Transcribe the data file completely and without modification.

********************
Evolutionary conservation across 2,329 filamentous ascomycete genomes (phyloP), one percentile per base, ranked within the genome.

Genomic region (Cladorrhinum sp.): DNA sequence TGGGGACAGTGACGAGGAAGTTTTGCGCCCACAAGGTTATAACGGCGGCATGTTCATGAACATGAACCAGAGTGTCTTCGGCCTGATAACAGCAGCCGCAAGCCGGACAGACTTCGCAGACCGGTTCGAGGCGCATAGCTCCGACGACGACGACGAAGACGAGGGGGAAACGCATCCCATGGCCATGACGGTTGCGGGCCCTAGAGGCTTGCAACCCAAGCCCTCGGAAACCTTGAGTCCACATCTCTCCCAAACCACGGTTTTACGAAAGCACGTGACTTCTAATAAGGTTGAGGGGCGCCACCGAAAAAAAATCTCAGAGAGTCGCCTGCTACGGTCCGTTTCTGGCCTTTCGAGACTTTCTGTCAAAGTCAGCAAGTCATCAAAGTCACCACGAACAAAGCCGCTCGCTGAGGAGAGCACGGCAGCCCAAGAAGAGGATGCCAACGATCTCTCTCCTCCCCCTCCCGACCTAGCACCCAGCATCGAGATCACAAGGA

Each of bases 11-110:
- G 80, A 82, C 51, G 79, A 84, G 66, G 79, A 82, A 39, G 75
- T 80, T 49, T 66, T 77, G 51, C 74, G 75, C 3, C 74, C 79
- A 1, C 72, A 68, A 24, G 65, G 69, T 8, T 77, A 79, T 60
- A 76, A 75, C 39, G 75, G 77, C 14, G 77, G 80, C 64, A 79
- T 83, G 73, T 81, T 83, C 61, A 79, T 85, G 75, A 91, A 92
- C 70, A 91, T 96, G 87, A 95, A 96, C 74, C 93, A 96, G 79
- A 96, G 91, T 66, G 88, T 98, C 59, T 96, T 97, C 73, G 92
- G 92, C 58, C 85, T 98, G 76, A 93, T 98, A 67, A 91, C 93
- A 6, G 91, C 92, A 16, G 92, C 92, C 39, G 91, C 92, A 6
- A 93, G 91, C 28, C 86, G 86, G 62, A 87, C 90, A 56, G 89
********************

Evolutionary conservation across 2,329 filamentous ascomycete genomes (phyloP), one percentile per base, ranked within the genome.

Genomic region (Cladorrhinum sp.): DNA sequence TGGGGACAGTGACGAGGAAGTTTTGCGCCCACAAGGTTATAACGGCGGCATGTTCATGAACATGAACCAGAGTGTCTTCGGCCTGATAACAGCAGCCGCAAGCCGGACAGACTTCGCAGACCGGTTCGAGGCGCATAGCTCCGACGACGACGACGAAGACGAGGGGGAAACGCATCCCATGGCCATGACGGTTGCGGGCCCTAGAGGCTTGCAACCCAAGCCCTCGGAAACCTTGAGTCCACATCTCTCCCAAACCACGGTTTTACGAAAGCACGTGACTTCTAATAAGGTTGAGGGGCGCCACCGAAAAAAAATCTCAGAGAGTCGCCTGCTACGGTCCGTTTCTGGCCTTTCGAGACTTTCTGTCAAAGTCAGCAAGTCATCAAAGTCACCACGAACAAAGCCGCTCGCTGAGGAGAGCACGGCAGCCCAAGAAGAGGATGCCAACGATCTCTCTCCTCCCCCTCCCGACCTAGCACCCAGCATCGAGATCACAAGGA

Each of bases 11-110:
- G 80, A 82, C 51, G 79, A 84, G 66, G 79, A 82, A 39, G 75
- T 80, T 49, T 66, T 77, G 51, C 74, G 75, C 3, C 74, C 79
- A 1, C 72, A 68, A 24, G 65, G 69, T 8, T 77, A 79, T 60
- A 76, A 75, C 39, G 75, G 77, C 14, G 77, G 80, C 64, A 79
- T 83, G 73, T 81, T 83, C 61, A 79, T 85, G 75, A 91, A 92
- C 70, A 91, T 96, G 87, A 95, A 96, C 74, C 93, A 96, G 79
- A 96, G 91, T 66, G 88, T 98, C 59, T 96, T 97, C 73, G 92
- G 92, C 58, C 85, T 98, G 76, A 93, T 98, A 67, A 91, C 93
- A 6, G 91, C 92, A 16, G 92, C 92, C 39, G 91, C 92, A 6
- A 93, G 91, C 28, C 86, G 86, G 62, A 87, C 90, A 56, G 89